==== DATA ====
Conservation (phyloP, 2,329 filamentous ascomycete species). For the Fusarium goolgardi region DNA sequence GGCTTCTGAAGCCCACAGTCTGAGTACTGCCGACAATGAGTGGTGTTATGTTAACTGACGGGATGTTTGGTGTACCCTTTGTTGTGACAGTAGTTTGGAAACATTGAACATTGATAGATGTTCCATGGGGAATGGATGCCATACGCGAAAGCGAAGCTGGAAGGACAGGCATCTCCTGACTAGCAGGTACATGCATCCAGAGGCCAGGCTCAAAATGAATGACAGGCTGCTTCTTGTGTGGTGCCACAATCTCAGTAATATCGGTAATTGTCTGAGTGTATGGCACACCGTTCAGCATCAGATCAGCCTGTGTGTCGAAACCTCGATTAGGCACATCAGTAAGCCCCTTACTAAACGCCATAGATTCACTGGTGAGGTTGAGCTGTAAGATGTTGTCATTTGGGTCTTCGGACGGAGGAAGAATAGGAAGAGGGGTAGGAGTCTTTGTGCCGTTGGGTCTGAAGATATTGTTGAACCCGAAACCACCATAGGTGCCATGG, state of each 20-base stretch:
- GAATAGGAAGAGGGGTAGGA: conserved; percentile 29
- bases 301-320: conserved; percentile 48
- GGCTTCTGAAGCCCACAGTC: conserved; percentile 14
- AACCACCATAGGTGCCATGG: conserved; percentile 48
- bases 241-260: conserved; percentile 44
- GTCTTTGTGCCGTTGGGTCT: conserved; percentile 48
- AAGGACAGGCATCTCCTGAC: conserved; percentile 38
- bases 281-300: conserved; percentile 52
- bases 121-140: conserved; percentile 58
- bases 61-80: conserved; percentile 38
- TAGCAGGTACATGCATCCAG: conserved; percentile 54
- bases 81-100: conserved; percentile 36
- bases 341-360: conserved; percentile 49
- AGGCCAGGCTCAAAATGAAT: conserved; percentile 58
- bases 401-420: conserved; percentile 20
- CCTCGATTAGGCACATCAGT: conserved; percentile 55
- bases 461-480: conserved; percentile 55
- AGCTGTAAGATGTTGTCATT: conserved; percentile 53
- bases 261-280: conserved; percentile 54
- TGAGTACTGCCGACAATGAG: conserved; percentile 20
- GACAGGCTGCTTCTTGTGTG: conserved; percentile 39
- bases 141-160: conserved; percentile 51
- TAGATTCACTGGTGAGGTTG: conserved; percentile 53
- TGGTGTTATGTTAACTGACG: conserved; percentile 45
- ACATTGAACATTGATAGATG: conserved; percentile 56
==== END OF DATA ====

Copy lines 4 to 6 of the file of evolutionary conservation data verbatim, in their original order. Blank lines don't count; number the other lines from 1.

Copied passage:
- GGCTTCTGAAGCCCACAGTC: conserved; percentile 14
- AACCACCATAGGTGCCATGG: conserved; percentile 48
- bases 241-260: conserved; percentile 44